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Choriocarcinomas May Be Presented with Abnormal Manifestations


avatar Alpaslan Tanoglu 1 , * , avatar Tolga Duzenli 1

1 GATA Haydarpasa Training Hospital Department of Gastroenterology, 34668, Uskudar, Istanbul, Turkey

How to Cite: Tanoglu A, Duzenli T. Choriocarcinomas May Be Presented with Abnormal Manifestations. Int J Cancer Manag. 2017;10(9):e8458.
doi: 10.5812/ijcm.8458.


International Journal of Cancer Management: 10 (9); e8458
Published Online: September 30, 2017
Article Type: Letter
Received: August 25, 2017
Accepted: September 2, 2017

Dear Editor,

We read, with great interest, the article by Zohreh Yousefi et al. (1), who reported abnormal presentations of choriocarcinoma and review of the literature. The aim of the presentation was the management and outcome of a case series of choriocarcinoma patients with abnormal manifestation. They have presented 4 patients with the initial manifestation as septic shock, severe gastrointestinal hemorrhage, postpartum infection, and postmenopausal bleeding. With accurate diagnosis and appropriate treatment, 3 of 4 patients have cured and, now, set out free of disease. This case series points out important issues about the initial manifestations of choriocarcinomas.

First of all, choriocarcinomas are the most aggressive and rapidly arising germ cell tumors. It generally arises as gestational choriocarcinoma from fetal trophoblasts of a previous hydatidiform mole pregnancy. It develops infrequently from germ cells in testis or ovary. In males, it commonly bears as a component of testicular mixed germ cell tumors, whereas its pure form portrays less than 3% of all cases (2). Metastasis is most common to lung, liver, and brain, and a majority of patients already have had metastasis to multiple sites at the time of diagnosis (3). Nevertheless, the metastasis of stomach that causes massive gastrointestinal hemorrhage is extremely rare; yet, it may represent a life-threatening emergency as in the case we presented a few years ago (4). Furthermore, germ cell cancers with non-pulmonary metastases have poor prognosis and the management of these patients requires a rapid and multimodal approach. Secondly, with new diagnostic techniques and facilities, metastatic choriocarcinomas may have much more opportunities of earlier diagnosis. In addition, there are significant progresses over the past decades in chemotherapy management and despite metastatic disease, this disease could be considered curable.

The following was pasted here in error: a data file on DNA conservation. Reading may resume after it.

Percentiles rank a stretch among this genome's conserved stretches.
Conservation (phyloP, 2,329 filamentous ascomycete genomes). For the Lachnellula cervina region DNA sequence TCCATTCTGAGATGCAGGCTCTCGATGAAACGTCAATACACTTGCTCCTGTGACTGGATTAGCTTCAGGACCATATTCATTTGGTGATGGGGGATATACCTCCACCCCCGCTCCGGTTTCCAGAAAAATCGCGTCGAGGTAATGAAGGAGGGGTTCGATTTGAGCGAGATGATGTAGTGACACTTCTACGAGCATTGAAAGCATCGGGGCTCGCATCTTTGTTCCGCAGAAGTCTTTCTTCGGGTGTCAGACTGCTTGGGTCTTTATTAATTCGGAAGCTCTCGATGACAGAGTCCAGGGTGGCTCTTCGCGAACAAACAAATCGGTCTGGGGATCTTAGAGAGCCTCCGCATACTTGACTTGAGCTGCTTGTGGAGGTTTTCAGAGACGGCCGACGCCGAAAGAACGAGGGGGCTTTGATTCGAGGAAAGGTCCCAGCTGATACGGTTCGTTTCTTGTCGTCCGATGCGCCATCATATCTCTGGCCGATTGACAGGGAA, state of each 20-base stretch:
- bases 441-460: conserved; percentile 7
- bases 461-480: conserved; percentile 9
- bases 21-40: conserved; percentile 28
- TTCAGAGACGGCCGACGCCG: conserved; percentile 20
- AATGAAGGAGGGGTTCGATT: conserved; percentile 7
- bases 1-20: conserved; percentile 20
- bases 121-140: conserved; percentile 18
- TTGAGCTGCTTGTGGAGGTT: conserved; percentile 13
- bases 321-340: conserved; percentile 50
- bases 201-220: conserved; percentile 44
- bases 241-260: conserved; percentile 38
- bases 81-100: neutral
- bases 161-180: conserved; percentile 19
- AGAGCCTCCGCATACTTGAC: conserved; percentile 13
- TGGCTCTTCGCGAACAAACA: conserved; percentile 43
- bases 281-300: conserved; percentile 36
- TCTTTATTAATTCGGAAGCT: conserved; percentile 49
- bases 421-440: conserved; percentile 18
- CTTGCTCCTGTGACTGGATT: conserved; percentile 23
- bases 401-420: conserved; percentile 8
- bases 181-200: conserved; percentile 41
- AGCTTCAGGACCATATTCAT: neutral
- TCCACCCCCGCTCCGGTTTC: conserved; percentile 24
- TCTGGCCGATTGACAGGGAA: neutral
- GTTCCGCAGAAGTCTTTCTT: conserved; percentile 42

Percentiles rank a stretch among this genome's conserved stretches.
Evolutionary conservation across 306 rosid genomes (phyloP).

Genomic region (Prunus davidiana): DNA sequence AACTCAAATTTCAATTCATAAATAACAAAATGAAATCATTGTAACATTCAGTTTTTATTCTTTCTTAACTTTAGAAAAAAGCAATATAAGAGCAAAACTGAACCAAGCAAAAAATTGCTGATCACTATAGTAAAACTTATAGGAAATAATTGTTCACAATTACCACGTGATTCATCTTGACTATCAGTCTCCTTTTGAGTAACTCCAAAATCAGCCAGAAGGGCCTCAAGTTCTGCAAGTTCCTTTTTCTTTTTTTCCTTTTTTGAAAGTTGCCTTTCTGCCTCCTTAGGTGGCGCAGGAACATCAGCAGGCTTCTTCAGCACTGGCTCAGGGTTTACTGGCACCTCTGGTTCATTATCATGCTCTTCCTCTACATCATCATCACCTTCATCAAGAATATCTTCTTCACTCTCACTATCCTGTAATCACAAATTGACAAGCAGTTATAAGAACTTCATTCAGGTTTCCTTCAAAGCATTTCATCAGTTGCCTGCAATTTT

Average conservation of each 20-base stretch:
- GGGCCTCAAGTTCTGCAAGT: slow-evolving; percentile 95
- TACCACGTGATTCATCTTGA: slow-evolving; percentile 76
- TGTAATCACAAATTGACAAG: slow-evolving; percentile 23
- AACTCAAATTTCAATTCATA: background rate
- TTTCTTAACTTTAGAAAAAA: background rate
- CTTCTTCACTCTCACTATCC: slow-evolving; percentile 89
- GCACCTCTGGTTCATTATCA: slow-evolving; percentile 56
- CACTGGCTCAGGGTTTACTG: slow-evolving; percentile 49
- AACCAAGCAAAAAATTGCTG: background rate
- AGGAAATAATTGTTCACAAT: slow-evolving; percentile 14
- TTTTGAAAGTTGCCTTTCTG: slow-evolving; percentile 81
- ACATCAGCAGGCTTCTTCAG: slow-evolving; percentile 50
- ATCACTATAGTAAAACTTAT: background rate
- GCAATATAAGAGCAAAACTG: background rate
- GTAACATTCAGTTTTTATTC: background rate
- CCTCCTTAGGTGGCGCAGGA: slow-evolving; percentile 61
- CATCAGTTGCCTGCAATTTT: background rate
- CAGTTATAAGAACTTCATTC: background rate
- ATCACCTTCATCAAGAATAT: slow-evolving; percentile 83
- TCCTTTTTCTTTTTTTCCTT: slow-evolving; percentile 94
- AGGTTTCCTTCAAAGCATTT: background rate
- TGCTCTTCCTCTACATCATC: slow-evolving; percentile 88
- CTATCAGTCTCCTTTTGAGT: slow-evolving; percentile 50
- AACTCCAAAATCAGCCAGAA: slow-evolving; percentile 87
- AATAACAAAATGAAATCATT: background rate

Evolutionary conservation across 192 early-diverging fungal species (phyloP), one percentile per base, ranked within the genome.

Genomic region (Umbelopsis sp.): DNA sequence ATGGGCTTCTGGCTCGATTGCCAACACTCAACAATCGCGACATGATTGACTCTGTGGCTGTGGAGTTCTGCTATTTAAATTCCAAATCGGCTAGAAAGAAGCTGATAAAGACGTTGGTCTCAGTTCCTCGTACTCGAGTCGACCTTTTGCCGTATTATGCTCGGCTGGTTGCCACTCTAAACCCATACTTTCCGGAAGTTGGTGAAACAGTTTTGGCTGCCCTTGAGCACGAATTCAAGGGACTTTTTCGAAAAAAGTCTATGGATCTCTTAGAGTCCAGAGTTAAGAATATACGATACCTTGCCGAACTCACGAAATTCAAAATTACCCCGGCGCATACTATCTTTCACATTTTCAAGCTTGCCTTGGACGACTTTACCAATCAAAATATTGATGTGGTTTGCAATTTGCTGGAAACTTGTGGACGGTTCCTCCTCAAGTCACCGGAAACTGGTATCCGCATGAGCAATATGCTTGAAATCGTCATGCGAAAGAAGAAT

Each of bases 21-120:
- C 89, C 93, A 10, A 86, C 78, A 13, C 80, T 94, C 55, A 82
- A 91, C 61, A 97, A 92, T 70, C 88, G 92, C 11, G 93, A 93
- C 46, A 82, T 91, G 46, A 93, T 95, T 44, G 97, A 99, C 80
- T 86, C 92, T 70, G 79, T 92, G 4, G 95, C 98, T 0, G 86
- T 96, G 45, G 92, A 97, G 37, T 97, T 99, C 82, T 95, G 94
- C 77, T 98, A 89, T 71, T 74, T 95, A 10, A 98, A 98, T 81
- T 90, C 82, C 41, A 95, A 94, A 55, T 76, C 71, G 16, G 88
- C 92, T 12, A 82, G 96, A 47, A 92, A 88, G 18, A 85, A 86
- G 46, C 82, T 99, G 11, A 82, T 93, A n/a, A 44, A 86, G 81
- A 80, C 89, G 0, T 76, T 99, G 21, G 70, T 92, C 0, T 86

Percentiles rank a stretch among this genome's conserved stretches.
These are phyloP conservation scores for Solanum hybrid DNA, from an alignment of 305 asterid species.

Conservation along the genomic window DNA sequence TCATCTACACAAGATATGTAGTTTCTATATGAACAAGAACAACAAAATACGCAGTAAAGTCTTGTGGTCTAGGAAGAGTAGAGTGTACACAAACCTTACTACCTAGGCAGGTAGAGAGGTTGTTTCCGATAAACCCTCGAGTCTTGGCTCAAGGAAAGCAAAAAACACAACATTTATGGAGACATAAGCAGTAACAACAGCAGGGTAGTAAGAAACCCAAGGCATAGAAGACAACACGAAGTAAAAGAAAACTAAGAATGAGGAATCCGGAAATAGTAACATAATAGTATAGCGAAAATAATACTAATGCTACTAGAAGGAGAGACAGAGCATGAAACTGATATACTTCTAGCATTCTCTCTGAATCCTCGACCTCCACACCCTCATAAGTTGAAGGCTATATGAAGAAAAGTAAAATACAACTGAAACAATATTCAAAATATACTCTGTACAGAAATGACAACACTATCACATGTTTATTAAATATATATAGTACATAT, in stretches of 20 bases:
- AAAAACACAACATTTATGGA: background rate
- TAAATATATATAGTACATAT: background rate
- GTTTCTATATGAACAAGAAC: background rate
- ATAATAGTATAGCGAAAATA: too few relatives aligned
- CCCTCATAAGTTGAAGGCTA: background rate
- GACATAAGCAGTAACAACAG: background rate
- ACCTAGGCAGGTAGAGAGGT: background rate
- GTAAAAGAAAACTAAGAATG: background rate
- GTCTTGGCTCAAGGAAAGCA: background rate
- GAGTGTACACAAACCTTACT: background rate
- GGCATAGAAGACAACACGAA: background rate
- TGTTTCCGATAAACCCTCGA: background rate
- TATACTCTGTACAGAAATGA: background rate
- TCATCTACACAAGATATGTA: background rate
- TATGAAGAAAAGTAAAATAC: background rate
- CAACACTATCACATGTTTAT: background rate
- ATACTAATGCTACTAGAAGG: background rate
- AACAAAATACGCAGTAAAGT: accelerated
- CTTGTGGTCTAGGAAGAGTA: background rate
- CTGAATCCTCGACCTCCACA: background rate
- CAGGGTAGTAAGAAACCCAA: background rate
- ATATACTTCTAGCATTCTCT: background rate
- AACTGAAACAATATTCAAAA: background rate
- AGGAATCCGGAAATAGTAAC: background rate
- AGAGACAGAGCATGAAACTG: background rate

In conclusion, the possibility of choriocarcinoma should be kept in mind for unusual presentations, such as gastrointestinal hemorrhages secondary to metastases, rather than the primary tumor, which may go unnoticed.


  • 1.

    Yousefi Z, Mottaghi M, Rezaei A, Ghasemian S. Abnormal Presentation of Choriocarcinoma and Literature Review. Iran J Cancer Prev. 2016;9(2):4389. doi: 10.17795/ijcp-4389. [PubMed: 27482332].

  • 2.

    Shimizu S, Nagata Y, Han-yaku H. Metastatic testicular choriocarcinoma of the skin. Report and review of the literature. Am J Dermatopathol. 1996;18(6):633-6. [PubMed: 8989940].

  • 3.

    Lee SC, Kim KH, Kim SH, Lee NS, Park HS, Won JH. Mixed testicular germ cell tumor presenting as metastatic pure choriocarcinoma involving multiple lung metastases that was effectively treated with high-dose chemotherapy. Cancer Res Treat. 2009;41(4):229-32. doi: 10.4143/crt.2009.41.4.229. [PubMed: 20057969].

  • 4.

    Yazgan Y, Oncu K, Kaplan M, Tanoglu A, Kucuk I, Ozari HO. Upper gastrointestinal bleeding as an initial manifestation of metastasis secondary to choriocarcinoma. Turk J Gastroenterol. 2013;24(6):565-7. [PubMed: 24623301].

Copyright © 2017, Cancer Research Center (CRC), Shahid Beheshti University of Medical Sciences. This is an open-access article distributed under the terms of the Creative Commons Attribution-NonCommercial 4.0 International License ( which permits copy and redistribute the material just in noncommercial usages, provided the original work is properly cited.